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Welcome on website of Martin Fellner

Group of Molecular Physiology


Group of Molecular Physiology
Laboratory of Growth Regulators
Palacky University & Institute of Experimental Botany ASCR
Šlechtitelů 27
Olomouc-Holice 783 71
Czech Republic

Tel:  +420 - 58 563 4905
        +420 - 58 563 4897
Fax: +420 - 58 563 4970
E-mail: martin.fellner (at) upol.cz
Web: http://aix-lin.upol.cz/~fellner/

Research

Martin Fellner received a M.Sc. degree from the Palacky University in Olomouc, where he worked on the investigation of insect reactions to various parts of electromagnetic radiation. His scientific career has started at the Institute of Experimental Botany of the Czech Academy of Science. From T-DNA mutant lines he isolated and analyzed auxin-response mutants in Arabidopsis thaliana to earn his Ph.D. at University of Paris XI in the lab of Prof. Jean Guern in CNRS (France). His post-doctoral studies on involvement of plant hormones in mechanisms of genic male sterility in tomato Lycopersicon esculentum and on the study of interaction between abscisic acid and light signaling were conducted in the laboratory of Prof. Vipen K. Sawhney in Department of Biology at the University of Saskatechewan in Saskatoon (Canada). During his second post-doctoral position at the University of Washington in Seattle (USA) he studied interaction between light and hormone signaling in growth and development of corn leaves in the laboratory of Prof. Elizabeth Van Volkenburgh at the Department of Biology. After returning to home country in 2003, he got a position in Palacky University in Olomouc. Until 2010, he also continued to work for the Institute of Experimental Botany.

The Dr. Fellner's group of Molecular Physiology at the Department of Cell Biology and Genetics has been set up in spring 2005. From January 1, 2011 the laboratory was re-named on Group of Molecular Physiology and now it is a part of Laboratory of Growth Regulators. Research in the group resolves around the idea that a greater understanding of cross-talk between hormone and light signaling pathways will provide new insights into complex processes of plant growth and development. As a genetic approach, mutant collections are used including Arabidopsis, tomato and maize. For example, tomato mutant 7B-1 resistant to salt and osmotic stress specifically under blue light is an excellent plant model to study links among photomorphogenesis, hormones and plant ability to withstand stress conditions, and provides a possibility to reveal a new element(s) implicated in light and stress signaling pathways. Current research supported by Czech Science Foundation and by Czech Ministry of Education is focused on understanding of role of 7B-1 gene in photomorphogenesis, in plant responses to stress conditions, and on study of role of microelement boron in plant growth and development. In the course of these studies, the Fellner's group uses techniques in plant physiology, genetics, and molecular biology.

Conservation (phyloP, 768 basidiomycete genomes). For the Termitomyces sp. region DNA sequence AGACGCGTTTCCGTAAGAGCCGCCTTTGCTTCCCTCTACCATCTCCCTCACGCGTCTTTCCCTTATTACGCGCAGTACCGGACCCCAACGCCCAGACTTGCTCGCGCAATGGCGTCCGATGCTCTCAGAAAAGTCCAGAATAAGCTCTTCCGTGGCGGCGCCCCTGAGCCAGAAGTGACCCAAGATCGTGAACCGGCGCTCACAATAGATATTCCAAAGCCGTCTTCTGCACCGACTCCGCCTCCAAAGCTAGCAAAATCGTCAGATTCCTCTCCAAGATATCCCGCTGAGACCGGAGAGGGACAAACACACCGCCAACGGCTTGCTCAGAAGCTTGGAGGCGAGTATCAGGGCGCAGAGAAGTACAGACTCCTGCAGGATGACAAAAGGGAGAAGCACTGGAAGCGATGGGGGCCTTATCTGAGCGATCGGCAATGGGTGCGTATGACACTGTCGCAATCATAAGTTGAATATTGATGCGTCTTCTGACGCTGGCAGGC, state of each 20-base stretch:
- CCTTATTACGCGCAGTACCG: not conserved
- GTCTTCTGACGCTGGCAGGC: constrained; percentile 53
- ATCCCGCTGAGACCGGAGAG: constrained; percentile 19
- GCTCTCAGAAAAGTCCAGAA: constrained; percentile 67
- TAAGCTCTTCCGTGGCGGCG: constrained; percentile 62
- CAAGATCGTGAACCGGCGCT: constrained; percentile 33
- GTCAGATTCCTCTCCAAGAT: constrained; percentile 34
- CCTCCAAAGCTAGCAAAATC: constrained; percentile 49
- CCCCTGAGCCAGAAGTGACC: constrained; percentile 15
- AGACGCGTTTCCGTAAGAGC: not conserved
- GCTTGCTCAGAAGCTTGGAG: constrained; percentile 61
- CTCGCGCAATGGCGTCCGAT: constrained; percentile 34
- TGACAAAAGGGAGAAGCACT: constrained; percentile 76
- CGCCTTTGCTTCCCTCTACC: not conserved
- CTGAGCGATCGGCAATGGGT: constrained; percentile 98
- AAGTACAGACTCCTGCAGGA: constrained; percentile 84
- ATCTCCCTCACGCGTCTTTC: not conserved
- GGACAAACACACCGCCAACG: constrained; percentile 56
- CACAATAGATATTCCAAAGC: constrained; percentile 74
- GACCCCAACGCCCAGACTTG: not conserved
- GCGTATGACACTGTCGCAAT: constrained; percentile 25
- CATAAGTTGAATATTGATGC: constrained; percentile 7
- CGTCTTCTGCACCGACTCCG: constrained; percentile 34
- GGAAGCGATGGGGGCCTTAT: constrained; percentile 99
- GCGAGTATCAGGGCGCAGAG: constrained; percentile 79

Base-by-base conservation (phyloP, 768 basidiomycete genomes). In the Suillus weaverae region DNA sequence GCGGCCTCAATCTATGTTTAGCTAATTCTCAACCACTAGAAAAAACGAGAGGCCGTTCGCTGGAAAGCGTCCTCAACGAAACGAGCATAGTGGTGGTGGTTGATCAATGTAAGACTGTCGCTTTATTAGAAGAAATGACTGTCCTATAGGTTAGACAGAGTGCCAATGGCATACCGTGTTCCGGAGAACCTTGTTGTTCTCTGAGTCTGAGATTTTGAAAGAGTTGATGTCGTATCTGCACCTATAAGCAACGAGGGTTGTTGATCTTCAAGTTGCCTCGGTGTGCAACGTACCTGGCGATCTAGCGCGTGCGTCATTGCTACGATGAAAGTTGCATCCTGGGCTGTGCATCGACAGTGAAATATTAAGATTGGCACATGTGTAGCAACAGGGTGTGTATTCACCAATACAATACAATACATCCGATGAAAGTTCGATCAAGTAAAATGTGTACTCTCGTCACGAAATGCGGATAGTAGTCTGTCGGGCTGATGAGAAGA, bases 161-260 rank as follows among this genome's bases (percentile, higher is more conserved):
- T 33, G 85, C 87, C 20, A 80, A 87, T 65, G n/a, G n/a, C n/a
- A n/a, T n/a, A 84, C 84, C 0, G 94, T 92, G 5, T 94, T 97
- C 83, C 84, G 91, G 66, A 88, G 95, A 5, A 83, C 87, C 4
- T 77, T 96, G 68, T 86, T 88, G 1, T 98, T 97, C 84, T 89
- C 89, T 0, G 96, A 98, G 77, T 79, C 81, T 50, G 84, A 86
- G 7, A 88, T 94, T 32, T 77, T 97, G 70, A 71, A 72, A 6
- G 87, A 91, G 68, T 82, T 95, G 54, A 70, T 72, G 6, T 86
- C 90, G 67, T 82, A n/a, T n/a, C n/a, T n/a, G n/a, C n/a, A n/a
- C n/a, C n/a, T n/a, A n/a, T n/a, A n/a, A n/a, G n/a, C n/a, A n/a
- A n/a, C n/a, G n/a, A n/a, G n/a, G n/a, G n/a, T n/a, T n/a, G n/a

Teaching

From 2005 to 2011, Dr. Fellner tought lectures of Plant physiology, Plant molecular biology, and Molecular physiology. He was also responsible for four Special seminars. From January 1, 2011, he teaches Special plant physiology, Molecular physiology, Molecular plant physiology, Celebrities of plant physiology, Plant growth and development, and three Special seminars.

Original design
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MARTIN FELLNER, Laboratory of Growth Regulators Modified: 04/13/2016

Universitas Palackianae Institute of Experimental Botany AS CR